Richard Sprigg Steuart

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Richard Sprigg Steuart
Richard Sprigg Steuart.jpg
Photograph of Richard Sprigg Steuart
Born November 1797
Baltimore, Maryland
Died July 14, 1876
Dodon, Anne Arundel County, Maryland
Education St Mary's College, Baltimore
Known for Spring Grove Hospital Center
Spouse(s) Maria Louisade Bernabeu (m. 1824; d. 1883)
Relatives George H. Steuart (politician), grandfather
George H. Steuart (militia general) brother
George H. Steuart (brigadier general) nephew.
Medical career
Profession Physician
Specialism Mental Illness

Richard Sprigg Steuart (1797–1876) was a Maryland physician and an early pioneer of the treatment of mental illness. He was instrumental in the expansion and modernisation of The Maryland Hospital for the Insane, now known as the Spring Grove Hospital Center, which became his life's work. Spring Grove continues to treat mental illness today, and is the second oldest institution of its kind in the United States. Steuart was relieved of his position as superintendent of the hospital at the start of the American Civil War, because he refused to sign an oath of loyalty to the Union, but he was reinstated at the war's end, and remained superintendent almost until his death in 1876.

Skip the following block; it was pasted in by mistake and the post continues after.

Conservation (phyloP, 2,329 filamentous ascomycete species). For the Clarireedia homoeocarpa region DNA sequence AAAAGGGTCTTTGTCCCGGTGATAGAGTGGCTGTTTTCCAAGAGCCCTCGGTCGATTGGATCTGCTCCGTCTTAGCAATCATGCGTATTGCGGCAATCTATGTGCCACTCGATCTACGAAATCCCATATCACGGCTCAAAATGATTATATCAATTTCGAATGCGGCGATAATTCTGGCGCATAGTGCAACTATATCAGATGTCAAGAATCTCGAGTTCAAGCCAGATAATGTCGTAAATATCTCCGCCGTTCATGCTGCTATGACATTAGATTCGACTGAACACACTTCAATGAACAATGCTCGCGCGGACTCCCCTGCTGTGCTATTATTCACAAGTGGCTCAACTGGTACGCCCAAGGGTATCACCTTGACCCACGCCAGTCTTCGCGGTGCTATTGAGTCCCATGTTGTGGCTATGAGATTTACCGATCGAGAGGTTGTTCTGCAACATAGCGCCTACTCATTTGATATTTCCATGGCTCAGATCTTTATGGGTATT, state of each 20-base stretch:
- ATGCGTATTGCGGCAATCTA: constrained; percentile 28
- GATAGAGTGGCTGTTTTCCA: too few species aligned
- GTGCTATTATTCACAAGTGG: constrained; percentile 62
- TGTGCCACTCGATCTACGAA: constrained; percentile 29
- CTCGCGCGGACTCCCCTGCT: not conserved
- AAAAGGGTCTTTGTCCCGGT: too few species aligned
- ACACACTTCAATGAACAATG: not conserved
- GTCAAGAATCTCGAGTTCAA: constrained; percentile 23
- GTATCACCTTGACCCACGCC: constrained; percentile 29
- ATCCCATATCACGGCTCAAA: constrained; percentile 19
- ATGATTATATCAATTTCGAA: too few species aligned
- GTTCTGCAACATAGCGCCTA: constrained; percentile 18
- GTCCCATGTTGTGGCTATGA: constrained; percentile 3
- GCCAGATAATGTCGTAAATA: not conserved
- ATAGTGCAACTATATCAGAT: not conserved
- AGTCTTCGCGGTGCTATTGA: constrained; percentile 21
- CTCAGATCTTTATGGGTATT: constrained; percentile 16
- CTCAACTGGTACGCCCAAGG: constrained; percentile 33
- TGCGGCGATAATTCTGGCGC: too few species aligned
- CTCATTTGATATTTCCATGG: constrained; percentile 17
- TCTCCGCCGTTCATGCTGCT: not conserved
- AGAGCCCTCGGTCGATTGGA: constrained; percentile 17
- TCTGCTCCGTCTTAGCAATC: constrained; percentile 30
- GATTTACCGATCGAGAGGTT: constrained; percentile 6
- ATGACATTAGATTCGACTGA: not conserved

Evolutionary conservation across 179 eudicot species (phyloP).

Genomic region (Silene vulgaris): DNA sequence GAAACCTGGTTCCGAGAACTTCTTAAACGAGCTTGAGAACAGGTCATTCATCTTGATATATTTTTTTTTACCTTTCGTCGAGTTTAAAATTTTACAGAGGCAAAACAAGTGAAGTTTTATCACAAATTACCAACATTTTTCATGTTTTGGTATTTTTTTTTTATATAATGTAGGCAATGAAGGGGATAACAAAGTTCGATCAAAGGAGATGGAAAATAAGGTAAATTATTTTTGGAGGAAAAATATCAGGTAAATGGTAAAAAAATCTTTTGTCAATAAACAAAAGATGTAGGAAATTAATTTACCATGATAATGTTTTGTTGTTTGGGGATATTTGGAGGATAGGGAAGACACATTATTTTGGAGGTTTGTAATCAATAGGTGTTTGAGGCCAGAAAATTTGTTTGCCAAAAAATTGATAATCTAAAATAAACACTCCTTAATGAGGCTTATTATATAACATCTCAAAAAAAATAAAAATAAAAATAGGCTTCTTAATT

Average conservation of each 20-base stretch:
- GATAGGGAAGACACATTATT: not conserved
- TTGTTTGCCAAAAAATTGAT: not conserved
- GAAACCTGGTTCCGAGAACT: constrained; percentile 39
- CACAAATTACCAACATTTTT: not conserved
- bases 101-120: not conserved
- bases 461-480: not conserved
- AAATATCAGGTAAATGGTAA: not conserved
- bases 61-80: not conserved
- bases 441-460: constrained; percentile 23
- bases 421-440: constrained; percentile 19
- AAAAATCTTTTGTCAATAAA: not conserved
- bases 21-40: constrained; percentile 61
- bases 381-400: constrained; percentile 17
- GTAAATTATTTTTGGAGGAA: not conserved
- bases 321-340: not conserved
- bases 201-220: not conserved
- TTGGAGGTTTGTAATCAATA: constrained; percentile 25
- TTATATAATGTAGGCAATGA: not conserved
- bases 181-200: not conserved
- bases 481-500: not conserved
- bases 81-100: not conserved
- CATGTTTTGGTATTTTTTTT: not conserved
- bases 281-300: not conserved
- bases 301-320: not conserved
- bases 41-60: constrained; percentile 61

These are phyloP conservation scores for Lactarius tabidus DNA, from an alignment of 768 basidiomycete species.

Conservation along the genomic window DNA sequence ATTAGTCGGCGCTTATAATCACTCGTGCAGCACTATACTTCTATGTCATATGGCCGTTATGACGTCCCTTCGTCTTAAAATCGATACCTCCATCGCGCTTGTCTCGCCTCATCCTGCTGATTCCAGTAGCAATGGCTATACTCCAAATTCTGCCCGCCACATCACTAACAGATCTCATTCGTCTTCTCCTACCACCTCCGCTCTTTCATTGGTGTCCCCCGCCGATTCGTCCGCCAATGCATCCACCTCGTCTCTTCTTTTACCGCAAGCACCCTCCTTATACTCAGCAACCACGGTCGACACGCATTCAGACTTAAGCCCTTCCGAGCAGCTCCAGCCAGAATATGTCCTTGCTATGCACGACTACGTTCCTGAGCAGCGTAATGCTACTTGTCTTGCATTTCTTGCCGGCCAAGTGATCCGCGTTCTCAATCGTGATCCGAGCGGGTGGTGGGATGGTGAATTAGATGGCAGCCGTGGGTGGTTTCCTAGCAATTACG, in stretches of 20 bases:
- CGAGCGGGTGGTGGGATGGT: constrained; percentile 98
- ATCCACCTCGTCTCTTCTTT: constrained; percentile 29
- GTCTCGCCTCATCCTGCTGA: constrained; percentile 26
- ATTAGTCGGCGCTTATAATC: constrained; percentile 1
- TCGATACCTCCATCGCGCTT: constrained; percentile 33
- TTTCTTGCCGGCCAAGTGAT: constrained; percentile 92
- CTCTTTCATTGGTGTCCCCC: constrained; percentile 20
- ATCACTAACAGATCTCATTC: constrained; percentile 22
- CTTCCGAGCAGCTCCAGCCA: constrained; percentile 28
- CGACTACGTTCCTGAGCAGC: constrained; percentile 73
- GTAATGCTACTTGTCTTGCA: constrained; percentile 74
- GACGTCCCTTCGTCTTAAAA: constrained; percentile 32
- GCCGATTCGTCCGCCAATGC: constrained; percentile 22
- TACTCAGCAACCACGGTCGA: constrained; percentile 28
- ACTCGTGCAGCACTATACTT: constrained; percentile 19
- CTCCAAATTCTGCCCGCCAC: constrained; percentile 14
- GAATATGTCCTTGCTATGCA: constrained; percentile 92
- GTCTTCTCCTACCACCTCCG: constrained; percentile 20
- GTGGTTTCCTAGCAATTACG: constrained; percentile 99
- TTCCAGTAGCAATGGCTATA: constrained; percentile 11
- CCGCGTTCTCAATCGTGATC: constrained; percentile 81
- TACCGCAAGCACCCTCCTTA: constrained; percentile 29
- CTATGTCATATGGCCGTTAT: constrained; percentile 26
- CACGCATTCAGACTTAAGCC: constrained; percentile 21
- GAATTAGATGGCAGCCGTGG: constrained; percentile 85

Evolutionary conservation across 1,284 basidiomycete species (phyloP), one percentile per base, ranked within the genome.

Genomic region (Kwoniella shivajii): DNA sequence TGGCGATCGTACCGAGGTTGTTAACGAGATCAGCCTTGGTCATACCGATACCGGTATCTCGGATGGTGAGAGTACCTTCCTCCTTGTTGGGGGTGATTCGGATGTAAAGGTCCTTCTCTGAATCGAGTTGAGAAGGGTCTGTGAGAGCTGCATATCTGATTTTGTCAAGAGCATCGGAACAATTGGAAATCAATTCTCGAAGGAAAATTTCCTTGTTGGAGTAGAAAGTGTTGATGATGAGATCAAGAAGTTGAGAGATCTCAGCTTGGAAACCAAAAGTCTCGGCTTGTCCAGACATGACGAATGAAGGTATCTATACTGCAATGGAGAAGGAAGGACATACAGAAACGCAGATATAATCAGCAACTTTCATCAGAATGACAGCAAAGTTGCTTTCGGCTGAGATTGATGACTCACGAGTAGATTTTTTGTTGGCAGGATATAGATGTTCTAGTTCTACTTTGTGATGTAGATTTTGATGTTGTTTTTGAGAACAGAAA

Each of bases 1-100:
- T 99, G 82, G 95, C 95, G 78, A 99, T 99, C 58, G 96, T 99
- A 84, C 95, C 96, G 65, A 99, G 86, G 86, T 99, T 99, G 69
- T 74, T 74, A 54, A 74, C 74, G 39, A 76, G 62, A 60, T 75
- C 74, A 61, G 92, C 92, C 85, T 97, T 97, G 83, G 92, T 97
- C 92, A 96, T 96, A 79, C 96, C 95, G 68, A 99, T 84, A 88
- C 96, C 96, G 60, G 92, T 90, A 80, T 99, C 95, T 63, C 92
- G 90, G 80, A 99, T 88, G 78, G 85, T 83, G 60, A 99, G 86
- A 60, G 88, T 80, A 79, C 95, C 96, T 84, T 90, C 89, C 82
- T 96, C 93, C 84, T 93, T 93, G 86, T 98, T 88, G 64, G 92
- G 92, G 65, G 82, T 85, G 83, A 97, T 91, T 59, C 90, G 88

Early life[edit]

Steuart was born in Baltimore in November 1797, younger son of the physician Dr James Steuart and his wife Rebecca. He was the fourth of eight siblings, of whom two died in infancy, of scarlet fever.[1] He was raised at the family mansion at Maryland Square [2] and educated at St Mary's College, Baltimore.

War of 1812[edit]

During the War of 1812, at the age of seventeen, Steuart volunteered his assistance as aide-de-camp [3] to the Washington Blues, a company of militia raised and commanded by his older brother, Captain (later Major General) George H. Steuart (1790–1867), and served at the Battle of North Point on September 12, 1814, where the Maryland Militia were able to hold off a British attack long enough to shore up the defence of Baltimore.[4] As he later recalled in his memoirs: